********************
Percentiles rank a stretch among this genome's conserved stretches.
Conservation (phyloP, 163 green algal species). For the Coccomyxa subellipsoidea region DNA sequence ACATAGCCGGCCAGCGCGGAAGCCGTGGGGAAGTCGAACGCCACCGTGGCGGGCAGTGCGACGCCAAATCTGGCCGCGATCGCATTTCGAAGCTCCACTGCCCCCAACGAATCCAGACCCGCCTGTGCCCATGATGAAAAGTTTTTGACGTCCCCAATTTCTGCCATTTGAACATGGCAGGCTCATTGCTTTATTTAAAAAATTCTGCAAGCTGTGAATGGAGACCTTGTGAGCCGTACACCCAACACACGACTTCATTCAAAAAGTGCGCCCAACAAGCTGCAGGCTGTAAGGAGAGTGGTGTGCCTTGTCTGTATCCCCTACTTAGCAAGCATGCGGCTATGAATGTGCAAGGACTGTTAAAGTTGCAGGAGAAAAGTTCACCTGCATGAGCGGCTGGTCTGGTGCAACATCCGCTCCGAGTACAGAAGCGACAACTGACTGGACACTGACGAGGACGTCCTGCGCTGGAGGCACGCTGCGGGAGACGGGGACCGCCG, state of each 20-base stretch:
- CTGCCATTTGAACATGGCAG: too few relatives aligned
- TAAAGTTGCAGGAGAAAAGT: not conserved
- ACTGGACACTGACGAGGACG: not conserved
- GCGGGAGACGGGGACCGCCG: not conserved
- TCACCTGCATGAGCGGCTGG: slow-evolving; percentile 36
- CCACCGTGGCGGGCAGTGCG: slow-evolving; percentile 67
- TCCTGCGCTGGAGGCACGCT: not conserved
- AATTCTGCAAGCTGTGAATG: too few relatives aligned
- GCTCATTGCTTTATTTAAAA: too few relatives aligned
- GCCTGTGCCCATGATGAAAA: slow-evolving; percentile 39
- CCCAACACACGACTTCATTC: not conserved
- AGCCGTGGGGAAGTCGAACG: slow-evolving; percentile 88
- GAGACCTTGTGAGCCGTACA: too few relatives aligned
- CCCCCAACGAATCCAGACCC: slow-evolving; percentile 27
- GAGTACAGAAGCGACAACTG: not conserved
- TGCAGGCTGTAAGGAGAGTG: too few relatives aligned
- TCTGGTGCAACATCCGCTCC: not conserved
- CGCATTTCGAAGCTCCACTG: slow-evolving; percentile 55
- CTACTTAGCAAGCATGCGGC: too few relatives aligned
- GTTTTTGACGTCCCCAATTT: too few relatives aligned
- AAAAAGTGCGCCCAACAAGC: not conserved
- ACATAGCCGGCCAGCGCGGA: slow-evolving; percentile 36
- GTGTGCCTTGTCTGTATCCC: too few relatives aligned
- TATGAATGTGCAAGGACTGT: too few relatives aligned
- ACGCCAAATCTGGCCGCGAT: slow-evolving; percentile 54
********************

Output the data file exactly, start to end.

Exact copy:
Percentiles rank a stretch among this genome's conserved stretches.
Conservation (phyloP, 163 green algal species). For the Coccomyxa subellipsoidea region DNA sequence ACATAGCCGGCCAGCGCGGAAGCCGTGGGGAAGTCGAACGCCACCGTGGCGGGCAGTGCGACGCCAAATCTGGCCGCGATCGCATTTCGAAGCTCCACTGCCCCCAACGAATCCAGACCCGCCTGTGCCCATGATGAAAAGTTTTTGACGTCCCCAATTTCTGCCATTTGAACATGGCAGGCTCATTGCTTTATTTAAAAAATTCTGCAAGCTGTGAATGGAGACCTTGTGAGCCGTACACCCAACACACGACTTCATTCAAAAAGTGCGCCCAACAAGCTGCAGGCTGTAAGGAGAGTGGTGTGCCTTGTCTGTATCCCCTACTTAGCAAGCATGCGGCTATGAATGTGCAAGGACTGTTAAAGTTGCAGGAGAAAAGTTCACCTGCATGAGCGGCTGGTCTGGTGCAACATCCGCTCCGAGTACAGAAGCGACAACTGACTGGACACTGACGAGGACGTCCTGCGCTGGAGGCACGCTGCGGGAGACGGGGACCGCCG, state of each 20-base stretch:
- CTGCCATTTGAACATGGCAG: too few relatives aligned
- TAAAGTTGCAGGAGAAAAGT: not conserved
- ACTGGACACTGACGAGGACG: not conserved
- GCGGGAGACGGGGACCGCCG: not conserved
- TCACCTGCATGAGCGGCTGG: slow-evolving; percentile 36
- CCACCGTGGCGGGCAGTGCG: slow-evolving; percentile 67
- TCCTGCGCTGGAGGCACGCT: not conserved
- AATTCTGCAAGCTGTGAATG: too few relatives aligned
- GCTCATTGCTTTATTTAAAA: too few relatives aligned
- GCCTGTGCCCATGATGAAAA: slow-evolving; percentile 39
- CCCAACACACGACTTCATTC: not conserved
- AGCCGTGGGGAAGTCGAACG: slow-evolving; percentile 88
- GAGACCTTGTGAGCCGTACA: too few relatives aligned
- CCCCCAACGAATCCAGACCC: slow-evolving; percentile 27
- GAGTACAGAAGCGACAACTG: not conserved
- TGCAGGCTGTAAGGAGAGTG: too few relatives aligned
- TCTGGTGCAACATCCGCTCC: not conserved
- CGCATTTCGAAGCTCCACTG: slow-evolving; percentile 55
- CTACTTAGCAAGCATGCGGC: too few relatives aligned
- GTTTTTGACGTCCCCAATTT: too few relatives aligned
- AAAAAGTGCGCCCAACAAGC: not conserved
- ACATAGCCGGCCAGCGCGGA: slow-evolving; percentile 36
- GTGTGCCTTGTCTGTATCCC: too few relatives aligned
- TATGAATGTGCAAGGACTGT: too few relatives aligned
- ACGCCAAATCTGGCCGCGAT: slow-evolving; percentile 54